Fairblock raises $2.5M for fully private blockchain transactions

The Fairblock team has recently secured $2.5 million from investors to bring conditional encryption to blockchains


LoudPhoto/Shutterstock modified by Blcokworks


Fairblock is hoping to make conditional decryption and pre-execution privacy a reality. 

Conditional decryption refers to allowing users to set conditions that enable protocols to execute transactions without revealing any on-chain information before execution. 

Unlike zero-knowledge (ZK) technology, Fairblock is designed so that information is only encrypted or decrypted under certain conditions. 

It does so through advanced cryptography, including identity-based encryption and witness encryption. The company is also looking into fully homomorphic encryption, or FHE, which will enable computations to be performed on fully encrypted data. 

Peyman Momeni, Fairblock’s co-founder, told Blockworks that the team had secured $2.5 million in pre-seed funding to build this infrastructure.

The funding round was led by Galileo and saw participation from Lemniscap, Dialectic, Robot Ventures, GSR, Chorus One, Dorahacks, and Reverie, just to name a few.

“Applications like sealed-bid auctions, randomness generation, private governance, encrypted limit orders, all these kinds of ideas can be built on top of our infrastructure using our cryptographic libraries,” Momeni said. 

Read more: Blockframe using sealed bid auctions for NFT price discovery

Momeni notes that Fairblock’s goal is to lower risks for average crypto users, adding that there are still many issues with transactions being front-run or having the contents of a transaction leaked, creating a market skewed to favor people with financial knowledge or development experience.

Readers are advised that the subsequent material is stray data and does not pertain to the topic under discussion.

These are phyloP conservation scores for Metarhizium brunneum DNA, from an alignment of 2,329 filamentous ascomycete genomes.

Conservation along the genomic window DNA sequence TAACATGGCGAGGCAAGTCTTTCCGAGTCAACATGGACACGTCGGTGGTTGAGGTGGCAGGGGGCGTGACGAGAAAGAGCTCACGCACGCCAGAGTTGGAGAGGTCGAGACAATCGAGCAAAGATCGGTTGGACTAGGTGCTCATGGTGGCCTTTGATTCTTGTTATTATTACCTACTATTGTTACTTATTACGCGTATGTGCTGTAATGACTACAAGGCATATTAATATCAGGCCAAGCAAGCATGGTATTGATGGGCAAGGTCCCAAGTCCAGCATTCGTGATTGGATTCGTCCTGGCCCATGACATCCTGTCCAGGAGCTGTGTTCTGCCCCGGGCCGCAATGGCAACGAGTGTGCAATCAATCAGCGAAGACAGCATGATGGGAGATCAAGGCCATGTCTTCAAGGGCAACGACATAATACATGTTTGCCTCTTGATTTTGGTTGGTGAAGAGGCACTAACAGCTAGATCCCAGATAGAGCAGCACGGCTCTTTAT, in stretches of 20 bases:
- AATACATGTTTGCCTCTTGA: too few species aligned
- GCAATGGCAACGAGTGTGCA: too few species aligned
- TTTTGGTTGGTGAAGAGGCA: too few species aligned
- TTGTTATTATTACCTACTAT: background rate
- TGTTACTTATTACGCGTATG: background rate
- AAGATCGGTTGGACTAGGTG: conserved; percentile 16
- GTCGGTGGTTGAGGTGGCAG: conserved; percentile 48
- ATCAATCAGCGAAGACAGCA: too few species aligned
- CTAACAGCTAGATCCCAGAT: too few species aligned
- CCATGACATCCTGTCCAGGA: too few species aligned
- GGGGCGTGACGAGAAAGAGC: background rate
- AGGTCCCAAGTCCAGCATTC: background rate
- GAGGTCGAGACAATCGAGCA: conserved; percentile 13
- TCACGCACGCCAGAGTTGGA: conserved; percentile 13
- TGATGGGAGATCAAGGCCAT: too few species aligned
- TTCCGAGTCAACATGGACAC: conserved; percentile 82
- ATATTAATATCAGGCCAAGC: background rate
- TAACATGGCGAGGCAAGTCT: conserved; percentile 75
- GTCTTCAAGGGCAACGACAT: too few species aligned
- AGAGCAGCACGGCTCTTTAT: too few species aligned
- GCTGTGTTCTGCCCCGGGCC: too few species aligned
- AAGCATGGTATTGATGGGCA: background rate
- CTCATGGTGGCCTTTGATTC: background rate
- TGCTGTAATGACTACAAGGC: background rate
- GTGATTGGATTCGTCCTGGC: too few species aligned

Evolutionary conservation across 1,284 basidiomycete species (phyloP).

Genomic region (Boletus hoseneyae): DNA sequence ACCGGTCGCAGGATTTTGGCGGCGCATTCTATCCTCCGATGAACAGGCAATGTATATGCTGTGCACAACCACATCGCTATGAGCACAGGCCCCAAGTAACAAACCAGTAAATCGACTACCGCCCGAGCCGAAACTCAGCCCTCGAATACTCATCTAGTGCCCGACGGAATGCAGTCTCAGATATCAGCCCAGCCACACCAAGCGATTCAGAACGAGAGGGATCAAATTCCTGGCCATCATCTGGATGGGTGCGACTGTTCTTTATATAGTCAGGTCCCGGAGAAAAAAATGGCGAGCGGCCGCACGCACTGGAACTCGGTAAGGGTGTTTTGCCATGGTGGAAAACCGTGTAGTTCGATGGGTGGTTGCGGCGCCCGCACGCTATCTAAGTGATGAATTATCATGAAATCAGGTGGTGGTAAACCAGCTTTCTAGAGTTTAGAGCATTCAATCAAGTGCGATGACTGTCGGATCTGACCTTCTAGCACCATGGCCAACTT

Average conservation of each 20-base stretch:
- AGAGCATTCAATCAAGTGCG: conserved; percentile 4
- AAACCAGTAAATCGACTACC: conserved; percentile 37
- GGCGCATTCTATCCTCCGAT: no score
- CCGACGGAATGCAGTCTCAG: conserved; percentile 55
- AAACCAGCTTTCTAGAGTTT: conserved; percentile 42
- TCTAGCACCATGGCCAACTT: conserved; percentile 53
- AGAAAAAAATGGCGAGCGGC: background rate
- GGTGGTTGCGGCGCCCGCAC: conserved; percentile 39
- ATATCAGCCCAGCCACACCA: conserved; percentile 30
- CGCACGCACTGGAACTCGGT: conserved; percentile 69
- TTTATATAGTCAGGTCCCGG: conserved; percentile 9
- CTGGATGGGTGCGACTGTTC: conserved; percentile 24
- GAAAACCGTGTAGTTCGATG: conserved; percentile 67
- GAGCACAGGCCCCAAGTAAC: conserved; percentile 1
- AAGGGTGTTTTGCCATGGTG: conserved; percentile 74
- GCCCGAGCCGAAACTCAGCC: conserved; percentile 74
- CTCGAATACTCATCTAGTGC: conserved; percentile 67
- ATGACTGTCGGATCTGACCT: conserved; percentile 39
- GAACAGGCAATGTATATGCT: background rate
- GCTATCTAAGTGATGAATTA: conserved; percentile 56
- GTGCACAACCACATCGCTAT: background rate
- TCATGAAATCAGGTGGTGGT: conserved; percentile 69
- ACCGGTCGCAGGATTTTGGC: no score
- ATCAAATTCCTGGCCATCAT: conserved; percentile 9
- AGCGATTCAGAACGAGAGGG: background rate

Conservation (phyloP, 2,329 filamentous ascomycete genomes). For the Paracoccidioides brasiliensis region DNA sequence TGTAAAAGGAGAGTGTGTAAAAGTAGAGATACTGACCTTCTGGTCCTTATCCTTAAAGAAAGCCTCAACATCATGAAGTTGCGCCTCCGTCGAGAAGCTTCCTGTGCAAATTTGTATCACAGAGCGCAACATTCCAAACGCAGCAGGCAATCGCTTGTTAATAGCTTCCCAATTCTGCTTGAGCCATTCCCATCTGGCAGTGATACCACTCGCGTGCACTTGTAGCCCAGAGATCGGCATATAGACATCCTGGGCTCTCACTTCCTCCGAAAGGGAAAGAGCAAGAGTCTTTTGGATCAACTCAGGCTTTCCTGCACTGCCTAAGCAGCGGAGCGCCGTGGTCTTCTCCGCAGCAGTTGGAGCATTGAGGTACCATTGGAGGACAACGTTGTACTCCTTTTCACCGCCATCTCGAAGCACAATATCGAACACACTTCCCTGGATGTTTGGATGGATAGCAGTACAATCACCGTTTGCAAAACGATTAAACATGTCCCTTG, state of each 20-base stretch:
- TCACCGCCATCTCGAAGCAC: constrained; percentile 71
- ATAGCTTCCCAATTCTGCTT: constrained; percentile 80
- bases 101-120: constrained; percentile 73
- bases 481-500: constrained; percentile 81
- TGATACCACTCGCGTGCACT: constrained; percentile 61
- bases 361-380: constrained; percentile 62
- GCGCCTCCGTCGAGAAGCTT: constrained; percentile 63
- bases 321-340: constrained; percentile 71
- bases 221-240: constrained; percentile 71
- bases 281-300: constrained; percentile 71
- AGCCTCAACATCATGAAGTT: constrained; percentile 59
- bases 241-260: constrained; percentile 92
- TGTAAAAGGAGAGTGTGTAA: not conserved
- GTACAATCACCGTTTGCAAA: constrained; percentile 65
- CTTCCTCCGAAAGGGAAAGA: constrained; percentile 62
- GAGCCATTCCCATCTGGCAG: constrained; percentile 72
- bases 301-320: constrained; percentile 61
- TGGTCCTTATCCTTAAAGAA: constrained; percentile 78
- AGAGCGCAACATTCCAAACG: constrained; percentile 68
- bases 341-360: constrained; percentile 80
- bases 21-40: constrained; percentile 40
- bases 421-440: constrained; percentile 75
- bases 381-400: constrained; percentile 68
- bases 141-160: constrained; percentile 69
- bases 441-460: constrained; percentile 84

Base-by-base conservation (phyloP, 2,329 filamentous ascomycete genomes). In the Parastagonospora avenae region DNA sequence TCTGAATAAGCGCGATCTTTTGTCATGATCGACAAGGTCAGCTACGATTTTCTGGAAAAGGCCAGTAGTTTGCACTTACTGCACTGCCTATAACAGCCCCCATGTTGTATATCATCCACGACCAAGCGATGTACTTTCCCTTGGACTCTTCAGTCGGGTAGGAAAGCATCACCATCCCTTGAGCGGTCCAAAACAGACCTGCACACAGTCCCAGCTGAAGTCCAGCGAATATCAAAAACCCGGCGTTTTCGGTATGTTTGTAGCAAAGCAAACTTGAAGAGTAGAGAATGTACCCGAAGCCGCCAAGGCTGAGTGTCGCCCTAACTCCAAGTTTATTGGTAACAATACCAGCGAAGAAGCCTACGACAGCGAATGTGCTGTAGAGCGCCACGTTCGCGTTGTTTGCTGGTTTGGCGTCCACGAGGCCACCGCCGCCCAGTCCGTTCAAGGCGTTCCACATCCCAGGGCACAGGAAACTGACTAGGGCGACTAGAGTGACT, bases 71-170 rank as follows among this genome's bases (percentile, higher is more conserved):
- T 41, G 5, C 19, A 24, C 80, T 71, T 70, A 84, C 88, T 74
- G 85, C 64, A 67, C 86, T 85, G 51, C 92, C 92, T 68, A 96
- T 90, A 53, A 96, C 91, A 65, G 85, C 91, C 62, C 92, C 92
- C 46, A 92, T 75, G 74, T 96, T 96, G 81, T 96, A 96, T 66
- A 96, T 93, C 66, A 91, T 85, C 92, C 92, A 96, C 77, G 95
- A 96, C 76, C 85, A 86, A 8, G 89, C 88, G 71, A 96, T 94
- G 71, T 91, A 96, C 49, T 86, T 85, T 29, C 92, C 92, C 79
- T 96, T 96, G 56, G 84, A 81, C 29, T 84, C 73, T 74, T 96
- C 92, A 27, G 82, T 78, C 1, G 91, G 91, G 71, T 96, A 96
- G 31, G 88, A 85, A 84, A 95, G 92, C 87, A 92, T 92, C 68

“We want to build something that gives the freedom to users to optionally keep their transactions and protect the contents of the transactions. Transactions can be decrypted under certain conditions, such as a deadline or specific prices,” he said. 

What this would look like in practice, Momeni explains, would be an SDK that is integrated with the front end of applications that choose to use Fairblock. 

In a governance proposal, for example, users can submit their votes as usual but have an extended toggle function, enabling them to encrypt their votes.

“If their transaction is encrypted, it will go through that normal process, hit the mempool of the blockchain as usual, and votes that are not encrypted will be included as plaintext…both of these will be aggregated until the deadline or other conditions are met, and we will generate a single decryption key using identity-based encryption,” Momeni said.

He noted that the purpose of Fairblock in this particular scenario would be to act as a service provider that enables the generation of keys under certain conditions.

Fairblock has been built using the Cosmos SDK, but is not limited to just the Cosmos ecosystem, Momeni said.

“You can think of us as an Axelar or an oracle for providing decryption keys to consumer chains — which could include a rollup or a smart contract, so even though we are in Cosmos, we can include their transaction and send it to a smart contract on Ethereum,” he said. 

The blockchain has recently upgraded to a second private testnet with a public testnet imminent.

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